again, we are living just a couple of months from the midterms. things feel unknown right now. if immigration forgot past, that would be a bipartisan victory. but we will have to wait and see. the bipartisan group of the white house, what message will they take away? could we see more pushback? or will this all be a positive? this comes down to states getting allocated funds from a host of different resources. democrats might be opposed to how the funds are coming in, like a public partner -- public-private partnership. constituents will be saying, where's the money for this infrastructure to revitalize the growth? that will be a focus on much of the conversation, how do they get the infrastructure funds
that the administration wants to see pushed through. kevin cirilli, it looks damp down there today. stay dry. don't forget, there is an interview at 1 p.m. today with my grounds. -- mike rounds. you don't want to miss that interview. johnsonoming up, boris makes the case for a clean brexit. we will tell you what the foreign secretary said. this is bloomberg. ♪
in london. this is "the european close." a series of public speeches by ministers outlined how britain .hould leave the eu boris johnson gave the address. >> brexit need not be nationalist, it can be internationalist. a considerable opportunity. a manifestation for this country's historic national deals. oura: let's bring in bloomberg u.k. glover -- government team leader. what have we learned about the path of brexit from this speech? >> there was a bit of substance, but he might still be interested in the job of prime minister. of the transition, he says fine, is,, everything can stay as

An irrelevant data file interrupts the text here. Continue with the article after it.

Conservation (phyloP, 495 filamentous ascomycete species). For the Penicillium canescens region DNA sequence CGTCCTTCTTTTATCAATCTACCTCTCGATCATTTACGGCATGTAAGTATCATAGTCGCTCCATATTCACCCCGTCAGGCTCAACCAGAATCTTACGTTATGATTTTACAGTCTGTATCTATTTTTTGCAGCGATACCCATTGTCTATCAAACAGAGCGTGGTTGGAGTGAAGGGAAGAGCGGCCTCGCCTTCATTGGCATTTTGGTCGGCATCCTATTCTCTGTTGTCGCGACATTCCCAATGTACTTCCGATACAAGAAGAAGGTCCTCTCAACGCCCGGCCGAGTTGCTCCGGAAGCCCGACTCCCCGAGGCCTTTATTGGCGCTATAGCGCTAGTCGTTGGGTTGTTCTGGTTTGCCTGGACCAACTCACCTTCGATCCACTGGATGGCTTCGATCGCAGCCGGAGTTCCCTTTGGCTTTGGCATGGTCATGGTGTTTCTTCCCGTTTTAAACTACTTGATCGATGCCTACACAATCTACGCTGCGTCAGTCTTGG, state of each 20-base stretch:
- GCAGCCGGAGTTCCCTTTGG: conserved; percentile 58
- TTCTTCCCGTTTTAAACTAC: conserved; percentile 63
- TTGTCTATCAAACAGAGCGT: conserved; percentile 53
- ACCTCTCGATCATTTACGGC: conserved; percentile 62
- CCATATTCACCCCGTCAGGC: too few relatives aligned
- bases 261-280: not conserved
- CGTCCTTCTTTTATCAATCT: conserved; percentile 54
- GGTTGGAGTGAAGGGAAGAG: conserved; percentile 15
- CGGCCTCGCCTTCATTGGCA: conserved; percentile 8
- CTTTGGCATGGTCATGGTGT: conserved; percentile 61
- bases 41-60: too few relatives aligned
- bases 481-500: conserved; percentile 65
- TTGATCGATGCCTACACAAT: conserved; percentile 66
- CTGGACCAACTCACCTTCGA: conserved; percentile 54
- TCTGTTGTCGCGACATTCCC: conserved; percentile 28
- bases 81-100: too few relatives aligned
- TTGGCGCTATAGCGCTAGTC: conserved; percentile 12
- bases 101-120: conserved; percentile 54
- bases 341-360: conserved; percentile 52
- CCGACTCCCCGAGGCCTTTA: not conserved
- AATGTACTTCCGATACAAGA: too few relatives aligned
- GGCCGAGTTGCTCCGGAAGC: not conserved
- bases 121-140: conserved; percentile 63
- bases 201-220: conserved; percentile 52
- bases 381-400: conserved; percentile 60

but he has red lines and he is sticking to them. he says we are leaving for a reason, this has to happen. a few other things that were interesting, he tried in an implicit way to say that we need to be chill leaders for brexit and we are not positive enough about it. it was a rather colorful 45 minutes. speechit was billed as a to convince remainders. when asked about a second referendum, he said don't go there. flavia: he is the master of keeping things vague. he left himself a bit of room, a bit of widow -- a bit of wiggle room. he seemed to close the door on that today. he took a couple of swipes, which did not go unnoticed.
nejra: is europe listening? --via: i think that younger ker was listening. when asked about the speech, he said he objected to the way that he categorized him as a person behind the superstate. so, what one must always bear in mind, no matter how weak, they would always rather prefer to be dealing with may. why is there even room for these speeches? the only reason is that there isn't a roadmap yet, right? how is someone like boris johnson allowed to give his personal vision at this point in the game?